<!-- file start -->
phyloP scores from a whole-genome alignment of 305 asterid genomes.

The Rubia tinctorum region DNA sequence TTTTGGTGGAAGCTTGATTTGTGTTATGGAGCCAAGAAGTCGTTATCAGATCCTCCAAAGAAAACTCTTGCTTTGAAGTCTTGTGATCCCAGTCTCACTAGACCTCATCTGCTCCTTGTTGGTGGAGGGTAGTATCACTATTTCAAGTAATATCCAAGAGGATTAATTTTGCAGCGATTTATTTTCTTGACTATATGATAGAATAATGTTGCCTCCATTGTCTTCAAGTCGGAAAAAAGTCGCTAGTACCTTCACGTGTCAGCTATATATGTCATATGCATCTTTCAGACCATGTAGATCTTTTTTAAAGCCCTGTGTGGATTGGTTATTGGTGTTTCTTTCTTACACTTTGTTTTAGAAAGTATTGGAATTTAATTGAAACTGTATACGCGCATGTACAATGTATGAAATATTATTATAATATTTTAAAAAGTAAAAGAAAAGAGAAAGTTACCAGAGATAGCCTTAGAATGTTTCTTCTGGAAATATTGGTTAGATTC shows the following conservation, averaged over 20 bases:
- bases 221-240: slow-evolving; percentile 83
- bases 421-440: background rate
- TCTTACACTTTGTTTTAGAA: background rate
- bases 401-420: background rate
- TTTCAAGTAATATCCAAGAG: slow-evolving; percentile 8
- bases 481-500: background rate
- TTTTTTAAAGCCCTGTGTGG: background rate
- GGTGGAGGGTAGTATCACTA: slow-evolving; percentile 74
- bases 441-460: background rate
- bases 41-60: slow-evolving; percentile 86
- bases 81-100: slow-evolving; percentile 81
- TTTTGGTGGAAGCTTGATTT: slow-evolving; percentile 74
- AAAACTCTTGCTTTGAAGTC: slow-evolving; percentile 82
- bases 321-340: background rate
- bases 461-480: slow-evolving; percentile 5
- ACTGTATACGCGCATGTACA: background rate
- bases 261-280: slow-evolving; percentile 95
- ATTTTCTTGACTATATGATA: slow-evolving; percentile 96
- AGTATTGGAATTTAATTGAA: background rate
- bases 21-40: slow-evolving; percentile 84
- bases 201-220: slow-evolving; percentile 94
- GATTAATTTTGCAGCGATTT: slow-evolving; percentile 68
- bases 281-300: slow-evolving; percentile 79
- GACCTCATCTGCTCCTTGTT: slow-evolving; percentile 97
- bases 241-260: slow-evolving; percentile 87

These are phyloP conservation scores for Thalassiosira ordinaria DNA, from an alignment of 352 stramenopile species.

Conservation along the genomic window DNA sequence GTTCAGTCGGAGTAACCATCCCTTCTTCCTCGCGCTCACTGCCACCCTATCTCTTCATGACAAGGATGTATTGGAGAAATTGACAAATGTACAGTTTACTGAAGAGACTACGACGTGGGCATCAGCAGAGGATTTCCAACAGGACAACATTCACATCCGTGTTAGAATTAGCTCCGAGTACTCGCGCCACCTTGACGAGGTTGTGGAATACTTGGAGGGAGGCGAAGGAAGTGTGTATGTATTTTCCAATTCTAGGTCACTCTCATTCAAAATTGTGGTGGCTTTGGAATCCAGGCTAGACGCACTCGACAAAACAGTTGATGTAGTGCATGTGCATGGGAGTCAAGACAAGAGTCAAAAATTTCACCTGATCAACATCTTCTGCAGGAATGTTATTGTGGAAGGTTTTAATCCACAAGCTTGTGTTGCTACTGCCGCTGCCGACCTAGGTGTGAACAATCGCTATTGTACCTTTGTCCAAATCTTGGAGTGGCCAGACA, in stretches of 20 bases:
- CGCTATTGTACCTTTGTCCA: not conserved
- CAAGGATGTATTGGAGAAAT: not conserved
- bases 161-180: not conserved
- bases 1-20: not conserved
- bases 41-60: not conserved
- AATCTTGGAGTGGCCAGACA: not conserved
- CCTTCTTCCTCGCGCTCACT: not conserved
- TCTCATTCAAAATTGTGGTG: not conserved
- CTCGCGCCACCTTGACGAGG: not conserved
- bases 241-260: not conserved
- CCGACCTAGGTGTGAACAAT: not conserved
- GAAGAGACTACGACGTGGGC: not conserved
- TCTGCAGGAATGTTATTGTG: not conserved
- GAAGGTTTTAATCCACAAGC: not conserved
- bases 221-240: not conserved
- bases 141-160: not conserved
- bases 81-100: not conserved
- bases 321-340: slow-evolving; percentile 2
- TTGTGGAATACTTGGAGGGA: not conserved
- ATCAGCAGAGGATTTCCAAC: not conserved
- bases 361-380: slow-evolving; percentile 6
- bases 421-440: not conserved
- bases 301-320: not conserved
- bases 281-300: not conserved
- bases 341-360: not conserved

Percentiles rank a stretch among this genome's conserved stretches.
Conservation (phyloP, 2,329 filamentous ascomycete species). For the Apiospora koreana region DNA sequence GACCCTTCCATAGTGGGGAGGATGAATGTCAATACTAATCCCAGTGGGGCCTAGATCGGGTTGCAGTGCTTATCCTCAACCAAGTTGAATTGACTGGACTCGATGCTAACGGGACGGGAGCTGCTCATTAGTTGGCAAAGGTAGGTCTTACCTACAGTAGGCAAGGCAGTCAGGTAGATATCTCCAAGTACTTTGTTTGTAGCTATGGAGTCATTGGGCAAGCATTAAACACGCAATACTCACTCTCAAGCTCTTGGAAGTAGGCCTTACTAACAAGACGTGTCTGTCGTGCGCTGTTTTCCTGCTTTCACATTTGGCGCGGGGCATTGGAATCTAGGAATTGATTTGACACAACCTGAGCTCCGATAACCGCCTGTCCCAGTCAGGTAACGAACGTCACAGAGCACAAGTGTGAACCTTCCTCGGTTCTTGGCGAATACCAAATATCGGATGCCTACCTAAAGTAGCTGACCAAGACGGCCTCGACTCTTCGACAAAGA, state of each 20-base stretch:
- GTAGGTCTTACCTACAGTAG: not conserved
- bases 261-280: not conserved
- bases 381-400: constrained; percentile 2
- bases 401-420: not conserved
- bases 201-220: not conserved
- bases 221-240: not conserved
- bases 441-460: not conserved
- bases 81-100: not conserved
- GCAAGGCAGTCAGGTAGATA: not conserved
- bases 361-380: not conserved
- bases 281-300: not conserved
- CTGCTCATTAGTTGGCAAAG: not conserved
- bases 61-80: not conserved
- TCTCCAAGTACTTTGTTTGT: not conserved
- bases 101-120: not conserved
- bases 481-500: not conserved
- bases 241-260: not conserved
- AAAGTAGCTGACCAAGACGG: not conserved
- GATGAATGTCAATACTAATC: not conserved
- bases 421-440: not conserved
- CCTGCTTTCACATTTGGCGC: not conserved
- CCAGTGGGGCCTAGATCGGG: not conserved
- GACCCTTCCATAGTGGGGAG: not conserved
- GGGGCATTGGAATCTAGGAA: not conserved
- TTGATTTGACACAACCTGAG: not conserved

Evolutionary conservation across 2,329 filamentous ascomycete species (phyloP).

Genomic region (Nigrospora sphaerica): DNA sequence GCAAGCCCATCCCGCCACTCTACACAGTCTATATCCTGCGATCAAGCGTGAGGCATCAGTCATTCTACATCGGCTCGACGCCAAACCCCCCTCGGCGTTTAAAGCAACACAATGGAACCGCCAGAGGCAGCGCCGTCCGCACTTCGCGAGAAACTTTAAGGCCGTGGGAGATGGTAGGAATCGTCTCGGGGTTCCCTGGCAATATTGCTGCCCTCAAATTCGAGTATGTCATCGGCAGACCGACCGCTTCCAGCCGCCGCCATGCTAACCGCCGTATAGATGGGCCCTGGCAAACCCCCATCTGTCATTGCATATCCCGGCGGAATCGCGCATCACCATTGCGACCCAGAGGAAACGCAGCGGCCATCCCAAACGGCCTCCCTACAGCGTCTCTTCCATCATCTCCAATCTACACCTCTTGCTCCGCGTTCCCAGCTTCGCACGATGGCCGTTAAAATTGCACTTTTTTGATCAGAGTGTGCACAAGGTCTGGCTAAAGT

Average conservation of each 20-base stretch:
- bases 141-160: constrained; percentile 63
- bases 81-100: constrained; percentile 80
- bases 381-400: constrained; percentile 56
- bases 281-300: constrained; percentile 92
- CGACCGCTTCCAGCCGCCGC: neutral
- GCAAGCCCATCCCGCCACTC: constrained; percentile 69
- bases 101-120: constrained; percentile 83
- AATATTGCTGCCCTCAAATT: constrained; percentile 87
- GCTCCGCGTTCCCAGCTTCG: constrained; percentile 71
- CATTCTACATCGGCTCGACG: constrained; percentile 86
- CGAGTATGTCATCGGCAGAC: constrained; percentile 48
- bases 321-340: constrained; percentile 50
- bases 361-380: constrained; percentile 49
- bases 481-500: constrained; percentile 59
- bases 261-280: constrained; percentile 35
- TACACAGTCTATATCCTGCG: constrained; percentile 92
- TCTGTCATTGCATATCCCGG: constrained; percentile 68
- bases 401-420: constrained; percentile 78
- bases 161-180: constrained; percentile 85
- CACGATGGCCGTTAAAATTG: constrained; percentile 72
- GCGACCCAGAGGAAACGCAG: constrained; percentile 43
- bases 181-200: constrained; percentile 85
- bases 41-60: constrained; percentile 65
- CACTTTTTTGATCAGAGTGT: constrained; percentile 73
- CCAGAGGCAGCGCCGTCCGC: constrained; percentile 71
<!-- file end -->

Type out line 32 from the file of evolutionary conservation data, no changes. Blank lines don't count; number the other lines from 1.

- bases 161-180: not conserved